Any which way but lose key to Leinster's Euro progress
Published 14/12/2012 | 05:00
"I didn't come back to win a bloody Munster title. I came back to win the All-Ireland" – Cork hurler and multiple All Star winner Brian Corcoran, Semple Stadium dressing-room, 2004
LEINSTER won't care where they finish in their Heineken Cup pool, first or second, as long as they progress to the knockout stages of the competition.
If they do finish second, they might well take a look at how the likes of Kilkenny and Cork reacted in seasons they were beaten in provincial finals and yet went on to win All-Ireland titles.
Cork hurler Brian Corcoran summed it up when he was faced with that situation after he came out of retirement for the 2004 season.
Those he joined in the Cork dressing-room that year had heard – some had watched – about his past deeds.
They listened and were regaled with the tale of how he stood up to Kilkenny's John Power in the 1999 All-Ireland hurling final and how he inspired Cork to an unlikely victory.
His return for the 2004 season galvanised the team. They had a rallying figure.
They knew the stories of his genius were real when he scored a point off his knees against Limerick in that year's Munster semi-final.
Suffice to say, when he addressed that group of men in Semple Stadium, they listened.
"It brought it home to us, probably for the first time, that you could lose a Munster Championship game and still contest – and ultimately win – the All-Ireland final," recalled Cork's Tom Kenny of that 2004 experience.
It doesn't matter how you get there, just that you cross the line. It didn't matter a damn to Cork that they had lost the Munster final, just as it didn't matter to Kilkenny when they lost the Leinster final to Galway this year before going on to lift the Liam MacCarthy Cup.
And it won't matter in the slightest to Leinster where they eventually finish in the pool as long as they progress to the knockout stages.
"We were aware of the back-door, of course, but we were a new team," said Kenny. "It was our first year together and we won the 2003 Munster final. The 2004 season was our first time experiencing it first hand. And when Brian spoke that day, it certainly focused our minds as regards the professional approach needed for the circumstances."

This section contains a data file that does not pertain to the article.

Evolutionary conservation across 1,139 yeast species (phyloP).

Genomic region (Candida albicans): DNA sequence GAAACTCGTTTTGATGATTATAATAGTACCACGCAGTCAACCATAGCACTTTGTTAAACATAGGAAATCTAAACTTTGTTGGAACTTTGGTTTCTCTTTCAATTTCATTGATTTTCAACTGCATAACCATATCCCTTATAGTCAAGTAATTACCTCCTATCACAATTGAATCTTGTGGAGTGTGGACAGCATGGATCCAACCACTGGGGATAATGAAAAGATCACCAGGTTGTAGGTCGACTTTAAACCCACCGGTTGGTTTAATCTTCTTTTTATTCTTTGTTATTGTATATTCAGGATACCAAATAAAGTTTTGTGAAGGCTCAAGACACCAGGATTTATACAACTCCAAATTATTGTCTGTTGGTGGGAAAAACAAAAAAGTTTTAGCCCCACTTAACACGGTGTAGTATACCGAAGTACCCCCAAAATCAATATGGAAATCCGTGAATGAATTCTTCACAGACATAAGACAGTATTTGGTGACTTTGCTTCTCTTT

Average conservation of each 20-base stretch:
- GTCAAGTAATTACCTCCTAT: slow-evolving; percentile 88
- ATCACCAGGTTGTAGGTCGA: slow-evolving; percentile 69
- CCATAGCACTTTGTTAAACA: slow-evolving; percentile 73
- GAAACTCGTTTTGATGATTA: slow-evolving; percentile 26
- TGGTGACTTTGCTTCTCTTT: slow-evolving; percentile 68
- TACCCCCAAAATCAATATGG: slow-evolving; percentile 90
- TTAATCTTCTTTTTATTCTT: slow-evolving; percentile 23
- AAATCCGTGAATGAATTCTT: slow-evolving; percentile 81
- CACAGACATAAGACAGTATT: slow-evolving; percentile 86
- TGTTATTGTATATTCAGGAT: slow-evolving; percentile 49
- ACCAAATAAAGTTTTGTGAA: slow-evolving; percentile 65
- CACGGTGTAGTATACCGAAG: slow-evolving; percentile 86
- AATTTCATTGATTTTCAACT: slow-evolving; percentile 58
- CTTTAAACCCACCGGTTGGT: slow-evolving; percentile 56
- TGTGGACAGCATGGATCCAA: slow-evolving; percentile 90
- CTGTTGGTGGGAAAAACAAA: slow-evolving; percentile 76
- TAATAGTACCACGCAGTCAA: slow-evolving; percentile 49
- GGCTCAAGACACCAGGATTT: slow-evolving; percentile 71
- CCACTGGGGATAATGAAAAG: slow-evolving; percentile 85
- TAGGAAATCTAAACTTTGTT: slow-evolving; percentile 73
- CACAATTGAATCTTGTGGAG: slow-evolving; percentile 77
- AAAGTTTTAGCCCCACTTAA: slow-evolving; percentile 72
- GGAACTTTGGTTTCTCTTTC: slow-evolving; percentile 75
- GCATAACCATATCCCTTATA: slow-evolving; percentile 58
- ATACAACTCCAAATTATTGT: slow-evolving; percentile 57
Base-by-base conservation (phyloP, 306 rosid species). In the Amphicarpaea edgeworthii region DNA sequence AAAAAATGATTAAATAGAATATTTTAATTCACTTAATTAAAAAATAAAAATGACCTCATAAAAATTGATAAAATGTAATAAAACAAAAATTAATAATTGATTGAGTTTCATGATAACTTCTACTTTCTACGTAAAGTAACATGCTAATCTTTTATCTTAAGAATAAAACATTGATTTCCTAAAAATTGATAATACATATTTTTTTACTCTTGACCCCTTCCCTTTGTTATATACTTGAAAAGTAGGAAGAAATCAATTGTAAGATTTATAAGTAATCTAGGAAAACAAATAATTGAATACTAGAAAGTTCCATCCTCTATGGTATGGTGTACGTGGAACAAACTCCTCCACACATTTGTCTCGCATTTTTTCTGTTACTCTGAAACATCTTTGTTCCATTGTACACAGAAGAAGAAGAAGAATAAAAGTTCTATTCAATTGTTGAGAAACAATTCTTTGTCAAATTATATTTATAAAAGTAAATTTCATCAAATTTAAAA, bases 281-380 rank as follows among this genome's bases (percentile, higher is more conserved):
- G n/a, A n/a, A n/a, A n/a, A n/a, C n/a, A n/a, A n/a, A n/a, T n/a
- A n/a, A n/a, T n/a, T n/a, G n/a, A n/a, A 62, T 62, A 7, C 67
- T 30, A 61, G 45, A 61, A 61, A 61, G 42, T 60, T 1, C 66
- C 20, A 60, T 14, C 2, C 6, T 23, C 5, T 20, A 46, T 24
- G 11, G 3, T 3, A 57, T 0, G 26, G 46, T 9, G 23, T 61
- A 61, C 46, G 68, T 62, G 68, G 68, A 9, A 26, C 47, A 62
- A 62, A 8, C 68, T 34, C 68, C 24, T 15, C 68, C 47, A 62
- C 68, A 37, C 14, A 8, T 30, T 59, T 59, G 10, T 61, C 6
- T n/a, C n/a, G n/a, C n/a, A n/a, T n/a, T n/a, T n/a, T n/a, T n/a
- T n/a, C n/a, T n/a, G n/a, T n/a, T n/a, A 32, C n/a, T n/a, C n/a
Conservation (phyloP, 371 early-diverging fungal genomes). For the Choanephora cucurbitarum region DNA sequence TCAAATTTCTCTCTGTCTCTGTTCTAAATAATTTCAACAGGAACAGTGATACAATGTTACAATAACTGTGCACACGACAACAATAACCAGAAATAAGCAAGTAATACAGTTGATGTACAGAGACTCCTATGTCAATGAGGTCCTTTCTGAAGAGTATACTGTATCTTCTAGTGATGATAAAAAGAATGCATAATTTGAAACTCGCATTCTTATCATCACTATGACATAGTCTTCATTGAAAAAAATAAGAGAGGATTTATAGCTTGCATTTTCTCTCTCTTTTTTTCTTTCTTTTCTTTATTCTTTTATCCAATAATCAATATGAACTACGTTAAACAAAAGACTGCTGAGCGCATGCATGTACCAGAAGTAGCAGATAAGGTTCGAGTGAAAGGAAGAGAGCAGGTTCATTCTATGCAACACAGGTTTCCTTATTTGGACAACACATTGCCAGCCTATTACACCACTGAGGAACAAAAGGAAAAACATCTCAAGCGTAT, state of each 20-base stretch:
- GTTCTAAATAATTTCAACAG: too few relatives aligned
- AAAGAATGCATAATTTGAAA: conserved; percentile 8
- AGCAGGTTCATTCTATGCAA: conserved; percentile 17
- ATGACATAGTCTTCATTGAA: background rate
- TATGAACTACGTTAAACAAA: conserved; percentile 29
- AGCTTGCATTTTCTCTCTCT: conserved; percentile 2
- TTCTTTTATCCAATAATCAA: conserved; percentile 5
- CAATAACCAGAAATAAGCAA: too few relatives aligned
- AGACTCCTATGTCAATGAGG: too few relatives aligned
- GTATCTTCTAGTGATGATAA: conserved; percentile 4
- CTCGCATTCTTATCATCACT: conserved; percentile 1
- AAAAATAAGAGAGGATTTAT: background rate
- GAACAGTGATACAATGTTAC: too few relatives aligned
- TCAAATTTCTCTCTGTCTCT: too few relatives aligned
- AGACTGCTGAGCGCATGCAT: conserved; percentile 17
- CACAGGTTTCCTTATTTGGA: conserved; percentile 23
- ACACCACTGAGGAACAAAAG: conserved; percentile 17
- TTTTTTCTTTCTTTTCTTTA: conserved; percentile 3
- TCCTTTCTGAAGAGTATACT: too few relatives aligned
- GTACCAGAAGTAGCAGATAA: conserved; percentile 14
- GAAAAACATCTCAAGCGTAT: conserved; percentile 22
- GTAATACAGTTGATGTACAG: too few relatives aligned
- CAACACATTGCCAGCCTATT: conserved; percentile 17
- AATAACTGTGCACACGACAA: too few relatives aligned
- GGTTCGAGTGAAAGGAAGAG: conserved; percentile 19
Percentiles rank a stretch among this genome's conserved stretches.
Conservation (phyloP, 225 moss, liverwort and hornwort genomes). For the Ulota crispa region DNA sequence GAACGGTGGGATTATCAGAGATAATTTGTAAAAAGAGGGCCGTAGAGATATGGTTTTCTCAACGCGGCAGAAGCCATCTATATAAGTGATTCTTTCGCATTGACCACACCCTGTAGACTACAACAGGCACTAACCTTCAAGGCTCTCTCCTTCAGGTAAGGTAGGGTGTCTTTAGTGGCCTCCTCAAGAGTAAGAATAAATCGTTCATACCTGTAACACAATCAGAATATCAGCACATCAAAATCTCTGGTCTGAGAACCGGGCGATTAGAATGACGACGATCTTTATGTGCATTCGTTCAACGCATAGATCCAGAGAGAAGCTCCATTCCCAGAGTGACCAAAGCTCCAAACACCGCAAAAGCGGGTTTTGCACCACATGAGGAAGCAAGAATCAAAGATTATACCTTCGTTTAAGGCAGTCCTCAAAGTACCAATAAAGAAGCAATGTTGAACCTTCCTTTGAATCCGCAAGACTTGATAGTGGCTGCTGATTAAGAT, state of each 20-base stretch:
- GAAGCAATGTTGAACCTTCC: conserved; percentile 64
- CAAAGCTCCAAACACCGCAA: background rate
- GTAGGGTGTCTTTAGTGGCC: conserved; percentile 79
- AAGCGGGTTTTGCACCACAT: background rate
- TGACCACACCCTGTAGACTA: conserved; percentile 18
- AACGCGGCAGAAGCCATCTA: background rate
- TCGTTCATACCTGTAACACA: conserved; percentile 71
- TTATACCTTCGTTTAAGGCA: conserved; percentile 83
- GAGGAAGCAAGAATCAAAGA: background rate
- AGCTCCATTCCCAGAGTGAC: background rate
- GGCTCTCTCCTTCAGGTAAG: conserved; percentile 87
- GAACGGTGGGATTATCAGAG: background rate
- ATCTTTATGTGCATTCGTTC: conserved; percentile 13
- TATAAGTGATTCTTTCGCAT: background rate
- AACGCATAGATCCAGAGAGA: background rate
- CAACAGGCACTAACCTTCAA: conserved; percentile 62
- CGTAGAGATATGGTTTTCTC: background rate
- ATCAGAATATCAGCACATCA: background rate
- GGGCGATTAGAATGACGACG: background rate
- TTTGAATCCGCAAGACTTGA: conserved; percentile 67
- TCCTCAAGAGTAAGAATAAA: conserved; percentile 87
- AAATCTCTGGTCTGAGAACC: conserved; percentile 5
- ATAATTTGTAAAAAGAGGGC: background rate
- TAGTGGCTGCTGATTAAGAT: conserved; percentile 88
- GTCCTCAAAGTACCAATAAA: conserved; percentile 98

Leinster can, of course, still top their Heineken Cup pool. They are five points off Clermont going into this weekend's return fixture. A four-try haul, while winning by more than seven points, would erase the deficit in its entirety.
For most teams, that would be an utterly fanciful notion. For Leinster playing in the Aviva in front of 46,000 fanatic supporters willing them on, it's a case of Mission Implausible rather than Mission Impossible.
Leinster do need to win tomorrow, though.
And if they do and then win their remaining two games in the pool against Exeter and Llanelli Scarlets, there is every chance they will progress to the quarter-finals as one of the two best runners-up.
Teams have won the Heineken Cup after losing in the pool stages. What no team has ever done, though, is go on to win the tournament without first topping their pool.
It's not something that will occupy their minds at present – or, indeed, for the season – but would be a badge of honour on reflection, according to Shane Horgan.
"The carrot for the players, if such a scenario presented itself, would be going on to win the tournament the hard way by not having a home quarter or perhaps even semi-final," said Horgan.
"That might appeal to them. But it would be more of an 'add-on' thing for them and they certainly won't have discussed the what-ifs of different results and permutations.
"All they're thinking about is winning their next game, which happens to be Clermont in the Aviva."
If Leinster don't top their pool and still go through, then they will have to navigate an away quarter-final.
But even if they do win tomorrow, Shane Byrne would still caution temperance. Exeter away is a game he is also concerned about.
"They will be tough opposition, over there especially," he said.
"All the focus is on Clermont this weekend, which it has to be. But Exeter are capable of anything too. This is an exceptionally tough pool and I think that Exeter game will be very telling too."
Connacht's win over Biarritz last weekend has, Byrne believes, opened up one of those coveted runners-up spots for Leinster's pool.
But he also believes that Leinster will simply be focused on winning this weekend. They will be particularly aggrieved at losing last weekend's game and will still view it as the one that got away.
"Clermont were determined to humiliate an understrength Leinster side and came up way short. That will, I believe, have rattled them ahead of this weekend's game. Leinster know they left points behind them last week, which is very important to their mindset."
That, along with a raucous Aviva crowd, could be the inspiration they need tomorrow.
"Of course, you're aware of the noise and the support. It would be impossible not to be," said Byrne.
"Where it becomes especially useful is when it sort of creeps up on you. You make a tackle and the roar of approval follows. That gives you a surge of energy.
"Leinster will, I am certain, have something up their sleeve for this weekend. It's win at all costs now, which is how they'll approach the rest of the competition.
"That's the mentality that will drive them no matter where they finish in the pool and how they qualify for the knockout stages.
"Their goal will be to win every game between now and the end of the season.
"It's as simple as that."